Rothko simply fails to grasp hold of this sense of beauty in his works.

Here are a few photos I have taken on my second trip to Australia. Enjoy.

Ash bought me this incredible coat, as an early birthday/christmas gift. It is actually the greatest coat ever made. This was taken on a steam boat on the Murray River. Ash booked a gorgeous weekend away in Moama.

Our room in Moama, complete with a fire place, and a spa.

A shack on the Murray River.

Claire and Mark!

Ahmed, Geoff, Kerry, Ash and me.

North Melbourne V Collingwood, at the MCG.

Mr Geoff, in front of Flinders St, in Melbourne.

There will be more to come!
And be sure to check out my other photography: Futile Photographer.


…from her melodious lay

April 20, 2011

If you take the time to read the diary entries of Christopher Columbus after he found land in the “New World“, you notice a distinct lack of awe. There is no language describing in detail the land itself. This is a continent that no European had ever step foot on before, and Columbus spends almost the entire length of his journals, telling posterity that he expects to find gold any time soon. He speaks of all the marketable goods this new World could offer. The first group of people who meets, are the Taino’s. He describes them as:

They are very gentle and without knowledge of what is evil; nor do they murder or steal..Your highness may believe that in all the world there can be no better people ..They love their neighbours as themselves, and they have the sweetest talk in the world, and are gentle and always laughing.

This admiration for the Tainos does not foreshadow the devastation that the arrival of the Spanish would cause to the Taino people, who by 17th Century, were all but wiped out. After noting their friendly natures, Columbus regained his European nature, and wrote to the Spanish government:

The Tainos could all be subjected and made to do all that one might wish.

Suddenly, the people became a commodity.
Columbus’ diaries show that the mode of thought that Europeans had in the 15th Century was aimed exclusively at commerce. Columbus obsession with finding gold was entirely because his financiers would demand it back home. The lack of description of the landscape is echoed in the lack of descriptive language in their vocabulary. Gonzalo Fernández, the Spanish historian proves this decisive lack of language, and leads me onto the point of this blog, perfectly:

Of all the things I have seen, this is the one thing that has most left me without hope of being able to describe it in words. It needs to be painted by the hand of a Berruguete, or some other excellent painter like him, or by Leonardo de Vinci, or Andrea Mentegna, famous painters whom I knew in Italy

To understand my favourite era’s in art – the Renaissance and Pre-Raphaelites – we have to understand the context of the time period in which they were created. The vast majority of people were supremely materialistic and beauty was largely ignored unless it had some sort of commercial value in the 14th, 15th and 16th Century. The way Columbus spoke of the Taino people in Hispaniola was not malicious for the time period. Through 21st century specs, Columbus’ words regarding the subjugation of an entire group of people seem heartless, especially given that he had already noted just how gentle those people were. But through 15th Century European specs, they were common.

Renaissance and later Baroque artists managed to convey a World both lost to antiquity, and contemporary but free from the constrains of a deeply materialistic World that they inhabited. That is their genius. The beauty of the World is somehow missed when it is overshadowed by the need for “things”. We ignore objects that the artists amplify. The natural World is just “there“, it becomes both a commodity and entirely ignored because there are apparently more important things to focus our attention on. If we get very little pleasure from seeing a tree because we’re so used to it, but we note the beauty of Giorgione’s (or Titian’s… no one is sure which one of the two painted it) pastoral scene in which the trees have an almost dreamlike quality, for no apparent reason, we have heightened our sense of reality. That is what art is supposed to do.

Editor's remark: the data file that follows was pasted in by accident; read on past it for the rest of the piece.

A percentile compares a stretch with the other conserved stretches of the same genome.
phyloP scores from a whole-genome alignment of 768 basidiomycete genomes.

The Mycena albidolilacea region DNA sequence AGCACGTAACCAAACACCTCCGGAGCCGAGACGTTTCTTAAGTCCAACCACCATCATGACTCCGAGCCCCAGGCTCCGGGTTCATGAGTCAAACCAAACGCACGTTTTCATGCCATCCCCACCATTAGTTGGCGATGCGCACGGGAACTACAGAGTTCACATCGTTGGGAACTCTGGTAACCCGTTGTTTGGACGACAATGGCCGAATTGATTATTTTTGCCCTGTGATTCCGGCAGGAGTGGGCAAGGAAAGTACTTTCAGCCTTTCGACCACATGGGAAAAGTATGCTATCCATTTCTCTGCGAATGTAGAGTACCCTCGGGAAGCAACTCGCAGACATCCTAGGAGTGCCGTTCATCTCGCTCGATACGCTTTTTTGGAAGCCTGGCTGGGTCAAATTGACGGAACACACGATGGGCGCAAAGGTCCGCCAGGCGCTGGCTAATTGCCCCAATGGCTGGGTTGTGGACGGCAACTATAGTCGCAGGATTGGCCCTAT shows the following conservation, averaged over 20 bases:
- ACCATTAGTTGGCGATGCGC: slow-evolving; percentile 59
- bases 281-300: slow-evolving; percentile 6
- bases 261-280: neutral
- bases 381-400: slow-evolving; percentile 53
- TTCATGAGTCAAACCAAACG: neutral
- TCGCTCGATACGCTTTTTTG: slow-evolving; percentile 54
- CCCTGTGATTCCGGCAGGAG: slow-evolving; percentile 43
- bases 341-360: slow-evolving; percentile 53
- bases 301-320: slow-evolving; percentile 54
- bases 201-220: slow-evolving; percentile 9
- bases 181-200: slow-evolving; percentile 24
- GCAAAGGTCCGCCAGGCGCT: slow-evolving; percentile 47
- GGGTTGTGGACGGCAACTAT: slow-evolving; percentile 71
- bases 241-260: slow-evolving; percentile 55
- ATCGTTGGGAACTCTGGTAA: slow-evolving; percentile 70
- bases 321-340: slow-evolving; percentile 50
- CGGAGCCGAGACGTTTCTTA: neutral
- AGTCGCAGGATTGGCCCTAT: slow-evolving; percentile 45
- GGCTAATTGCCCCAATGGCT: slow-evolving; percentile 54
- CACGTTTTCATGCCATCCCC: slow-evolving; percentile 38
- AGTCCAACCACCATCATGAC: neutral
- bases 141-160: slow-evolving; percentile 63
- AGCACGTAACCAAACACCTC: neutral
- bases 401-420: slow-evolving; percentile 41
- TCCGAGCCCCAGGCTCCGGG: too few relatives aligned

I cannot put my finger on what it is I love so much about Renaissance art. But I suspect it is because the artist takes an everyday object and makes me take note of that object in a painting, despite the fact that I wouldn’t normally take note of that object in reality. It heightens my sense of reality. If we jump forward to another favourite time period in art, of mine, to 1829, and to the Pre-Raphaelite Sir John Everett Millais (which is odd, given that the Pre-Raphaelites really hated Renaissance concepts), and more specifically, to his work “Ophelia” (one of my all time favourite paintings), this heightened sense of awareness becomes apparent:

We sense calm, we sense perhaps spring, we sense the contrast between the strong colours of nature, and the grey, lifeless colours of Shakespeare’s dying Ophelia. Her face does not stand out among the very allegorical choice of flowers. Pansies were also known as hearts-ease, meaning peace in feeling. The poppy has always signified death. Daisies signified innocence. The plants and flowers Millais included were not at the scene in which he painted, he added them himself for a reason. The poppy doesn’t appear in Shakespeare’s description either. Ophelia’s expression contrasts with the madness of the character Shakespeare created. She looks at peace. The flowers she holds signify the peacefulness of her death, despite the madness of her life. Her hair looks peaceful, it is not all over her face. She is not face down in the darkness of the water, she is holding flowers. The Victorians had a little bit of an odd obsession with the “language of flowers“. Her face is white and her clothes flow into the river at the end of the painting neatly. There is no madness to her death. That is why Millais’ Ophelia heightens my sense of a reality I am blissfully unaware of in my every day life.